Sailors, Djiboutians Build Understanding with Walls
Sailors operating from Combined Joint Task Force-Horn of Africa (CJTF-HOA) participated in an exchange of masonry knowledge with local skilled laborers January 7 as part of an ongoing U.S.-Djiboutian joint construction project.
A team of two Navy construction workers, commonly called Seabees, from Naval Mobile Construction Battalion (NMCB) 74 and an engineer from CJTF-HOA spent their day laying bricks with 20 Djiboutians on a 45-foot section of wall at the site of a future medical clinic in Chebelley.
"I like to come out to projects on a regular basis so we can see if there is a way we can work with (the Djiboutians) to build the best building possible," said U.S. Navy Lt. John Mietus, an electrical engineer who examines joint projects like thi for the task force.
Mietus visits sites throughout Djibouti to look for anything that could lead to an unsafe structure.
"Last time I was here, there were a lot of walls built, but they weren't level,” Mietus said. “We had them torn down and we came back today with some Seabees to see how they were doing things.”
Petty Officer 3rd Class Woodman Fleurizard said he saw the opportunity not to come out and build walls, but to tear down cultural barriers.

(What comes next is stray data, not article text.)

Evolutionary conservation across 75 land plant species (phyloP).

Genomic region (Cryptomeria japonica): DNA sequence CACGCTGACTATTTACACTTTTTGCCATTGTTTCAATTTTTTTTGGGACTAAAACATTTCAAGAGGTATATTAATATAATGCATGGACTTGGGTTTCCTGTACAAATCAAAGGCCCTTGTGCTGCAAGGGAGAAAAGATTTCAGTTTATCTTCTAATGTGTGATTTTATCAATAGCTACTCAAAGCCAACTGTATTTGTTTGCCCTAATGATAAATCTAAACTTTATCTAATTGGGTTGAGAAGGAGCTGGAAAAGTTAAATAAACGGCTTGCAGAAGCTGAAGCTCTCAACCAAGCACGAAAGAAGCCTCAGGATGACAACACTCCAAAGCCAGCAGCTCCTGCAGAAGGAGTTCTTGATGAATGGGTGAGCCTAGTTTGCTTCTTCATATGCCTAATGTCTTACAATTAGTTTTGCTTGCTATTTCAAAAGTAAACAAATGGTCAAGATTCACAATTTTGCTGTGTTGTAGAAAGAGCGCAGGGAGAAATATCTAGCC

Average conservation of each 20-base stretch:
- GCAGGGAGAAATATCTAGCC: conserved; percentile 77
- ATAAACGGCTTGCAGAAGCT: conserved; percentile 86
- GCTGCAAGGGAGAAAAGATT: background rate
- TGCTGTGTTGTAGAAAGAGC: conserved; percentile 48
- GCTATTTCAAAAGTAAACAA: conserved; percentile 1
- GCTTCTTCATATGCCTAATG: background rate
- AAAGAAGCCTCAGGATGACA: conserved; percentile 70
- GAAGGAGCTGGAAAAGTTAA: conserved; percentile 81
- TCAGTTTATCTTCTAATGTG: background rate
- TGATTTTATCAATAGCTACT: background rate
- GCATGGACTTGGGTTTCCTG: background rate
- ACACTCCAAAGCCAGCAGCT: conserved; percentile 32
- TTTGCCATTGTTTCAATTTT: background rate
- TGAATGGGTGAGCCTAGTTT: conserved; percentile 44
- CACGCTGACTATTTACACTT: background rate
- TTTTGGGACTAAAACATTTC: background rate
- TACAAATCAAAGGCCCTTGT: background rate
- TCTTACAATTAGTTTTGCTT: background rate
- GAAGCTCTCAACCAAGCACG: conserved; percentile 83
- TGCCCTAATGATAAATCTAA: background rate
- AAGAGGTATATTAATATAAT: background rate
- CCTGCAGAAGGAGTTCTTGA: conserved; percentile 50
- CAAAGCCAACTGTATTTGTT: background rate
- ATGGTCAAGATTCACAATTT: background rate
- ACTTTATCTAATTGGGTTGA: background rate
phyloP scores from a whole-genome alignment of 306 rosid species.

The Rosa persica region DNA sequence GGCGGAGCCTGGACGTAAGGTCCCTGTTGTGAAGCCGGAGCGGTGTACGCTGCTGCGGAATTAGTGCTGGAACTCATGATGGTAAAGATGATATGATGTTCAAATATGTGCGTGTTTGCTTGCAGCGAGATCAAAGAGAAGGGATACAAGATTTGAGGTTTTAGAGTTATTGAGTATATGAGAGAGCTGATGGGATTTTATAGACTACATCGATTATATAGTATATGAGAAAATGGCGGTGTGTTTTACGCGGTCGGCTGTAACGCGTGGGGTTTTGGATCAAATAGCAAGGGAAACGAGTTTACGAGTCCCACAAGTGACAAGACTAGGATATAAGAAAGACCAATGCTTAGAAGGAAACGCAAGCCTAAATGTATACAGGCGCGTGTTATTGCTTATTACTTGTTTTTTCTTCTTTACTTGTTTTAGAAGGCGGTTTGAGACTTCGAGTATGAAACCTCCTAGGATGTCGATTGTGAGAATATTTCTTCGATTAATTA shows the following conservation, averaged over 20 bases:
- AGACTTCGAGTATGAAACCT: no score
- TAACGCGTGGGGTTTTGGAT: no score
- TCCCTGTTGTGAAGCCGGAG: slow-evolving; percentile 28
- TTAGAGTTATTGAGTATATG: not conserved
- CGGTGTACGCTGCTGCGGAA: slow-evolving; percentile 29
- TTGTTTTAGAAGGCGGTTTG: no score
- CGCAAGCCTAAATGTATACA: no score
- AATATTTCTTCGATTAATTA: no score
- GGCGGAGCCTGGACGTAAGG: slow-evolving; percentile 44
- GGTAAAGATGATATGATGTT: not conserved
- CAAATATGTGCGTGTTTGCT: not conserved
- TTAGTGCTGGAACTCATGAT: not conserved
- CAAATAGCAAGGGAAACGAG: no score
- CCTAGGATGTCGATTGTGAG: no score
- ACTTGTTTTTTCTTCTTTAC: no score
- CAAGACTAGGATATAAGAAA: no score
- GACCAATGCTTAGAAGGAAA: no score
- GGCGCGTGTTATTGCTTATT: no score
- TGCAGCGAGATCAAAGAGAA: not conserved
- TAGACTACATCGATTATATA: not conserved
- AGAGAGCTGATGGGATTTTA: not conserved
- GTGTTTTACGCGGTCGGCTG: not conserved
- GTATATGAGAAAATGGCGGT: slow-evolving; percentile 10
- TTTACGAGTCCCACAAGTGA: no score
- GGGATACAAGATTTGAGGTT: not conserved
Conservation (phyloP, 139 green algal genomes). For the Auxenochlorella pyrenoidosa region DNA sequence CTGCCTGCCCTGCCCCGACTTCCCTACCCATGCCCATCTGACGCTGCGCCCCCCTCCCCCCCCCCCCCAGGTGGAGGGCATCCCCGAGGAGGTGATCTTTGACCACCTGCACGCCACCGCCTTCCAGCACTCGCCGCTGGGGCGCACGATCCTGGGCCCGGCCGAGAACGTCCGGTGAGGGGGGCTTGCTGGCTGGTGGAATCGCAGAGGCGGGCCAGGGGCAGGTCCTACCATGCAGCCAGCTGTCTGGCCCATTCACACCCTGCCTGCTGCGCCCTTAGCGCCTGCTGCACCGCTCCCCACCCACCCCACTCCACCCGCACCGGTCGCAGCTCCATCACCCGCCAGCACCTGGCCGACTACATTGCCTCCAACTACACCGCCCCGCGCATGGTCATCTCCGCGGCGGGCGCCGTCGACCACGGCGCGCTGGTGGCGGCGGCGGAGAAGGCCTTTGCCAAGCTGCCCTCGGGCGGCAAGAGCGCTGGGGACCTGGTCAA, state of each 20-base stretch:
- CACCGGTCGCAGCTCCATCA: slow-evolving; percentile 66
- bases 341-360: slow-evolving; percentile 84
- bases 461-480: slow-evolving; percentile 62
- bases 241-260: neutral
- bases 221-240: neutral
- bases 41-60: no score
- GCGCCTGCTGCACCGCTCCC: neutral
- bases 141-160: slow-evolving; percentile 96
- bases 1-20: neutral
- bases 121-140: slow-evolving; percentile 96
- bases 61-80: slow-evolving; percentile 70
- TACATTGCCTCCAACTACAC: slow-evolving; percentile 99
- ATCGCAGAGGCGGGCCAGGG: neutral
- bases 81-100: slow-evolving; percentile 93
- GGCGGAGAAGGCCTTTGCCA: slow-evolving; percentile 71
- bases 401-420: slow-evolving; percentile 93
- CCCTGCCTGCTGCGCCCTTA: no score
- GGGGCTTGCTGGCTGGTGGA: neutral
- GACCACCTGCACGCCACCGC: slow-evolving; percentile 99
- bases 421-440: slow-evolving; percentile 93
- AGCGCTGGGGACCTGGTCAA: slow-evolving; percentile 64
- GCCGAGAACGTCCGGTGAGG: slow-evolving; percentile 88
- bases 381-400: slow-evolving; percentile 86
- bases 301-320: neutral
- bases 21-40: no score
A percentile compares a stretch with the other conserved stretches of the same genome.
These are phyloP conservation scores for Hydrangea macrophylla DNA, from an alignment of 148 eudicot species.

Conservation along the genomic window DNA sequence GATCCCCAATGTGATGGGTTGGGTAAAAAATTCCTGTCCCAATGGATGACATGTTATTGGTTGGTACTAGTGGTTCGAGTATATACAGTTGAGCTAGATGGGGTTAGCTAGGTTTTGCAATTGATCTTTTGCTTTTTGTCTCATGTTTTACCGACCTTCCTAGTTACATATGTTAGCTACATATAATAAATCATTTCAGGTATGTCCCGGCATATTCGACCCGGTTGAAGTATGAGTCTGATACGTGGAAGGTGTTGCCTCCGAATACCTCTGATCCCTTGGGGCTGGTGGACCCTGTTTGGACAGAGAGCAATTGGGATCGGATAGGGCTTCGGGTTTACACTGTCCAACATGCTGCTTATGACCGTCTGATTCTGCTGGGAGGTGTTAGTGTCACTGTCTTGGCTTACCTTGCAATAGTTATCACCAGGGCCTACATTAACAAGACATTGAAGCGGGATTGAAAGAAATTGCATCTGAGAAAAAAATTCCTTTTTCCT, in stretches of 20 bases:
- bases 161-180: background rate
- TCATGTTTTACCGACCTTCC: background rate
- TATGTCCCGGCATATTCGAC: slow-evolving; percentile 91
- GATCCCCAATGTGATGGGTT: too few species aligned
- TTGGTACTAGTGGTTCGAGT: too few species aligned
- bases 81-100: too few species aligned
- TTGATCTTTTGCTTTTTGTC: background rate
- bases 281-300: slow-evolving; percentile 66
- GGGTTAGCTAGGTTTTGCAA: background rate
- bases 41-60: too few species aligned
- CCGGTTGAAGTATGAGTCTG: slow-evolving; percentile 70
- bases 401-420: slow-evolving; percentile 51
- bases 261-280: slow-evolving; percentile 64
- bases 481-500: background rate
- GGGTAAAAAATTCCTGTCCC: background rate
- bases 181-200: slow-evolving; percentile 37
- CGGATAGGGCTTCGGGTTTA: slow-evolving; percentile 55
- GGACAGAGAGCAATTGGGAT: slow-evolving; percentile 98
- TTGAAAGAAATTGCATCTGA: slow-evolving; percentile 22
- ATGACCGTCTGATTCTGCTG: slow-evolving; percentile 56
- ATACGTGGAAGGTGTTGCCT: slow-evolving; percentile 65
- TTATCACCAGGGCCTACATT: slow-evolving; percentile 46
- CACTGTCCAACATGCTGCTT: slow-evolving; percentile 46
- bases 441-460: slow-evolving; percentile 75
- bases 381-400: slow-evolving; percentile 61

"Working with (Djiboutians) is amazing," said the Port-au-Prince, Haiti, native whose ability to speak French made it easier for him to interact with the Djiboutian workers. "They would show me how they would do something, then I would show them my way and tell them to decide how they want to do it."
Fellow Seabee Builder Constructionman Brian Casey enjoyed his first project working directly with locals, despite the inability to speak their tongue.
"I don't know their language, but we both seemed to point and use basic communication to work together," Casey said, adding that his time at the project gained him an appreciation for his coworkers' skills. "I would work by myself for a while and come back to find maybe one thing wrong – the rest was perfect."
Participating in joint construction projects, like the Chebelley clinic, builds much more than physical structures, according to Mietus.
"Just myself, I've learned a lot of cultural aspects in my time here,” Mietus said. “Even though I made his workers tear down the walls here, the contractor invited me to his son's wedding because he understands I'm looking at it from an engineering standpoint--not a personal one.”
The project's foreman Egueh Kahin said he sees the Americans in a similar light.
"I believe they are here to work with us, which allows us both to expand our knowledge and appreciate each other," said Kahin through an interpreter. "We are family. If the U.S. takes care of us, we will take care of them."
When completed, the clinic will include doctor's quarters, a nursery and provide prenatal care. Kahin said he expects the amenities will attract more people to move to Chebelley, a town of roughly 1,000 people located seven miles from the capital city of Djibouti.